Monday, May 27, 2013


I grew up in this house.

This isn’t a particularly original thought but, boy, it sure looks a lot smaller than I remember. 

It just seems too small to house all those memories, all those holidays, all those meals, all those toys and all those birthdays…and it doesn’t look big enough to contain the big family that used to call it home…one happy couple, one beatnik sister and five rambunctious boys, including one future champion tree-hunter.

It’s also missing some trees.

There used to be larger roses and more evergreen shrubs guarding the walkway to the front door.  There used to be a dwarf pear tree and a rose of sharon on the driveway side of the house.

On the other side of the house, there used to be a sour cherry tree. 

At the end of long summer days, I would cool down under the sour cherry tree with the Lippincott brothers and we would throw our pits over the fence into the neighbor’s in-ground pool, sorry about that.

I found an old photo of the house and that’s when I remembered another tree, now missing…

…that tall Norway spruce rubbing up against the side of my childhood home.

These are the trees of my past…the trees of yore…the phantom trees that can no longer be found except in old photographs and fading memories…happy Memorial Day, citybillies.

Contrary to popular belief, trees do go missing.  I wish they wouldn’t move around so much but they do.  They come and then they go.

Philadelphia, too, is haunted by its own host of missing trees, none more famous than the Great Elm of Shackamaxon.


Shackamaxon was the name of the Lenape village located right here along the Delaware River within the borders of the Philadelphia charter, in the neighborhoods currently called Port Richmond and Fishtown.

According to a few histories, Shackamaxon was the capital of the Lenape nation and the seat of power for the chief of the Turtle Clan.

In the village of Shackamaxon, there was a great elm.

Sunday, May 12, 2013


People are always asking me…well, they’re always asking me everything.

It’s true.

Every week, my mailbox spills over with letters from the fans of Philly Trees, messages from old friends, invitations for speaking engagements, requests for magazine articles, pre-approved applications for money laundering schemes and correspondences from citybillies all over Turtle Island.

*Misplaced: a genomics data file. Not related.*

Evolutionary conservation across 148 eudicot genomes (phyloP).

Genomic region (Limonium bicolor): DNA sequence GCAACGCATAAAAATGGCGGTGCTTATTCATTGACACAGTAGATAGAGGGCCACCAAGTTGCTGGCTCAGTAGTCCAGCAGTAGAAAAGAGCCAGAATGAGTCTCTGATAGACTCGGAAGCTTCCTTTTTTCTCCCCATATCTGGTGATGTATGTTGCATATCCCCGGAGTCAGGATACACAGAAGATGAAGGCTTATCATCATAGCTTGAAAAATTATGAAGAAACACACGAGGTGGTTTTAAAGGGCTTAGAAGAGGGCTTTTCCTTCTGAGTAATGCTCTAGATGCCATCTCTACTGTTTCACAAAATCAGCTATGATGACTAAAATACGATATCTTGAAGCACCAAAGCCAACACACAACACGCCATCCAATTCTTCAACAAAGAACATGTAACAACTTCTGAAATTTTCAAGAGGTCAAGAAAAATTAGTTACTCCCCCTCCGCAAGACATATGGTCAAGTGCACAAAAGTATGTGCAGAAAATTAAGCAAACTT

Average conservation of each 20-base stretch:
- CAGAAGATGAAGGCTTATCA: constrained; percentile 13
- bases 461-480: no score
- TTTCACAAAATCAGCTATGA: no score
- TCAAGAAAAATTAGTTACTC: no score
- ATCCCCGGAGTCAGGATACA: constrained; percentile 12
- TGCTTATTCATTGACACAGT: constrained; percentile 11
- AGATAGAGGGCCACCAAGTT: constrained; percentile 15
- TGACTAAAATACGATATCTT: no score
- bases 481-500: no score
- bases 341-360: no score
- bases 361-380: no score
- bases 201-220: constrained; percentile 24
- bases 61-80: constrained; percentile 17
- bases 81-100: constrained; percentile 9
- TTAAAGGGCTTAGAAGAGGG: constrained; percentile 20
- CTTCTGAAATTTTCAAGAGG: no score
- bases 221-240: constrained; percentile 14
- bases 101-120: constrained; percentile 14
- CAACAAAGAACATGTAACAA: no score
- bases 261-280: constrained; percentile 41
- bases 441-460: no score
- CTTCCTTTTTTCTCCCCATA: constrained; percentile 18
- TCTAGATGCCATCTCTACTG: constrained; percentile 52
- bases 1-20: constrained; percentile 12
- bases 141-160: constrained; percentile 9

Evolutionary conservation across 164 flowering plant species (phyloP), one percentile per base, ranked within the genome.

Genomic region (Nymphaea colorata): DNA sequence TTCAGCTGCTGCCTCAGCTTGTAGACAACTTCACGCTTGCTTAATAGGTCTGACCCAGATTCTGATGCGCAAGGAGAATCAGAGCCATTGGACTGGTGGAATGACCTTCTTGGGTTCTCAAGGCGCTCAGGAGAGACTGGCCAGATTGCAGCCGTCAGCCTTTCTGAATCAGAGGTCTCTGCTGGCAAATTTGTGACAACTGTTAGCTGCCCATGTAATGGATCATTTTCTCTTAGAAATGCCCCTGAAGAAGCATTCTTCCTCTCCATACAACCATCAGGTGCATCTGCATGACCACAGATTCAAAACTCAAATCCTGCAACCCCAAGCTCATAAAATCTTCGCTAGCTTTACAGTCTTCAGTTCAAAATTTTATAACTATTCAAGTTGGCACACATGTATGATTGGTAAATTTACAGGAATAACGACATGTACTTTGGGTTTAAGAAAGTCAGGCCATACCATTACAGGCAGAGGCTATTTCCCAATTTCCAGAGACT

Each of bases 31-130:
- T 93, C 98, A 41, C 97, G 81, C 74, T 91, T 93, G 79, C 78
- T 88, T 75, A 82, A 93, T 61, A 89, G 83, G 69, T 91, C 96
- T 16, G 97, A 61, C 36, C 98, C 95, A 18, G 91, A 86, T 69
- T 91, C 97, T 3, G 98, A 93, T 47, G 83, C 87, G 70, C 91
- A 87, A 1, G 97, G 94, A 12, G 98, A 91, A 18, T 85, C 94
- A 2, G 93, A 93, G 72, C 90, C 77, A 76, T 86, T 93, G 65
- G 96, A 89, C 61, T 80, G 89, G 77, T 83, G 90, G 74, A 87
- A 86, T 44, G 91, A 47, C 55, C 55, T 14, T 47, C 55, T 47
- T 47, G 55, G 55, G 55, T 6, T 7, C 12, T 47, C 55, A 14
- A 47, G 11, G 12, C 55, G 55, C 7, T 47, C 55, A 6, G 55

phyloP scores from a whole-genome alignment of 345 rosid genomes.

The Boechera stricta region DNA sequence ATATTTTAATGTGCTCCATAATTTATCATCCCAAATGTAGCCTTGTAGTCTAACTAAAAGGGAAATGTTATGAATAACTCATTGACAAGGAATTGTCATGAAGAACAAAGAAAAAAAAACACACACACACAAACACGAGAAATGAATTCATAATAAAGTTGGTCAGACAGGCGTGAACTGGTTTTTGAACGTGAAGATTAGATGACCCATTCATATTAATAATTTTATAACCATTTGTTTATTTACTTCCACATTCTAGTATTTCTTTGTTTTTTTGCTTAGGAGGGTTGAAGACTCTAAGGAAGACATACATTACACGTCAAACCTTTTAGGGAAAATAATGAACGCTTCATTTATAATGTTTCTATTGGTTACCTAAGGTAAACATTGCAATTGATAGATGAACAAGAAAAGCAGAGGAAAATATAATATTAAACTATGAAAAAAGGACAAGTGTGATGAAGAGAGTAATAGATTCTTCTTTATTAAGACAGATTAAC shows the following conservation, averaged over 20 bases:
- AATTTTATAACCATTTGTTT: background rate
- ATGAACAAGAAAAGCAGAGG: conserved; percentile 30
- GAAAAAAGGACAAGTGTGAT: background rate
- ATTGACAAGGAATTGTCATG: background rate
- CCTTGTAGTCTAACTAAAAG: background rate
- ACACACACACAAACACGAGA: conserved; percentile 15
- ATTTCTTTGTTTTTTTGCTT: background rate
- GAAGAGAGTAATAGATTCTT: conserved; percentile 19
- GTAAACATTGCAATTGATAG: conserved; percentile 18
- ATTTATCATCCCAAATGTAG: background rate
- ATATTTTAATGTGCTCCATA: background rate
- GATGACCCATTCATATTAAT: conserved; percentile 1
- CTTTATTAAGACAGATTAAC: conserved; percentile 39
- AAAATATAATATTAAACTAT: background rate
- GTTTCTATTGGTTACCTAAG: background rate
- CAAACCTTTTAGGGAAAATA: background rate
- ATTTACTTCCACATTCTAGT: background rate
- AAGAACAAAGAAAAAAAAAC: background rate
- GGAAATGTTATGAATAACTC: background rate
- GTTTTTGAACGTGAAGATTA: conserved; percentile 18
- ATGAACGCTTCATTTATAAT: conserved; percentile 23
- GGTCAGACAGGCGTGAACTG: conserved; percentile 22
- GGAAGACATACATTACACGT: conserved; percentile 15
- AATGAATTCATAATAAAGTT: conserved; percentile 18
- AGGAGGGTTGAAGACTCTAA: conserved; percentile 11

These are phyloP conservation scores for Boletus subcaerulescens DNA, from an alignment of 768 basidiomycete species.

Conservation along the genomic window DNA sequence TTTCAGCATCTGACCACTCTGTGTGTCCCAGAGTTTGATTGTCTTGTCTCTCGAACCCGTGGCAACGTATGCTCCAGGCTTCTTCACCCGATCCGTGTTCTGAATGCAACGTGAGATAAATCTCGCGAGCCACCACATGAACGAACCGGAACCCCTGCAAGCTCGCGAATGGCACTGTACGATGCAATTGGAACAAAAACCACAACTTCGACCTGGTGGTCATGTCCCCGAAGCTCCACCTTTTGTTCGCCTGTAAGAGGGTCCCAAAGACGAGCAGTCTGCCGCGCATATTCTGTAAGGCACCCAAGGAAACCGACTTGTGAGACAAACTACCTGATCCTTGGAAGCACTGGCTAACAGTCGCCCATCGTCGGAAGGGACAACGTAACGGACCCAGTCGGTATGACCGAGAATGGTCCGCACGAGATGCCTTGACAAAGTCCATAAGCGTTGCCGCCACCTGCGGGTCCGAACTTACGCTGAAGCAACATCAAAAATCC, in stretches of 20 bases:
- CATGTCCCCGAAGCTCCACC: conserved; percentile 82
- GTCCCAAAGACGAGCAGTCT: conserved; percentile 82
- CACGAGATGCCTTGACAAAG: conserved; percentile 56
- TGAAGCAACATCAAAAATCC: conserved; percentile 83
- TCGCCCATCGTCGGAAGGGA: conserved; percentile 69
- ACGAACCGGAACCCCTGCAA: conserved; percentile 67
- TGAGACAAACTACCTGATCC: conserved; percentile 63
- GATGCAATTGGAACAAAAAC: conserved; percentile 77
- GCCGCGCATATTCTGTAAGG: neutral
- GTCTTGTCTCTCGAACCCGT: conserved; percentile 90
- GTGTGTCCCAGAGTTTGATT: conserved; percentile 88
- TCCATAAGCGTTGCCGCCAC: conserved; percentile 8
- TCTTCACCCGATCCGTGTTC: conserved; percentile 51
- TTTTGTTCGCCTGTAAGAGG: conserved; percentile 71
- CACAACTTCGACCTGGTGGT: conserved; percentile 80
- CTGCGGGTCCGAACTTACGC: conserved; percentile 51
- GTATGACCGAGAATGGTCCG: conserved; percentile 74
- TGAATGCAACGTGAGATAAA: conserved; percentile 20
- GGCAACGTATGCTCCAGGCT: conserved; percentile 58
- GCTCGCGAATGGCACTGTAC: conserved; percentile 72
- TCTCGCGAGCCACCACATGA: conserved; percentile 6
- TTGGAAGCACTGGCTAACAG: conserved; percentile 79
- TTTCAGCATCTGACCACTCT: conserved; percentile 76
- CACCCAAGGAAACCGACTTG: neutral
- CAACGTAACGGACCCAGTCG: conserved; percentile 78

So, on a particularly overcast and drizzly day, I spent the early evening sifting through the mountain of mail, answering all the burning questions sent to me from the small tribe of tree-hunters trying to make sense of this bountiful, generous, cryptic mother we call Nature.

Here’s a letter…from a Troy A. Hamilton of Marlton, New Jersey, just on the other side of the Delaware River.

Judging from the handwriting, Troy is a young buck of a student, probably one of the many fearless, scrappy Jersey devils just trying to find his footing in the humdrum rat-race of monotonous suburbia. 

Troy, I know how it feels.

I just love receiving this kind of fan mail. 

When I was a kid, I was guilty, too, of writing letters to the celebrities that really touched my spirit and fueled my inspirations, local heroes like Jim Gardner and Charles Barkley and national icons like John Glenn and George Lucas. 

And look at me now, on the other end of the fan mail cycle.

What’s that quote from Charles Fort?

You measure a circle beginning anywhere.

Looking a little closer at the handwriting, little Troy seems to be struggling with the subjects of English and Composition…but let’s see what urgent mystery young Troy is asking old Jon Spruce to solve.

Hey, Jon Spruce, my teacher made us read your blog for class.  It sucks!  Who cares what a leaf looks like.  Not me.  But I have to right a report for class about a kind of tree.  I dont care which one you pick. 

PS Nice hat dork!

Let’s pick another letter in this pile.

This one is anonymous, that’s strange.

Dear Jon Spruce, is this blog making you any money?

Real funny, Dad.

Is there a serious question here or what?

Okay, here’s one...from a local Fishtown fan.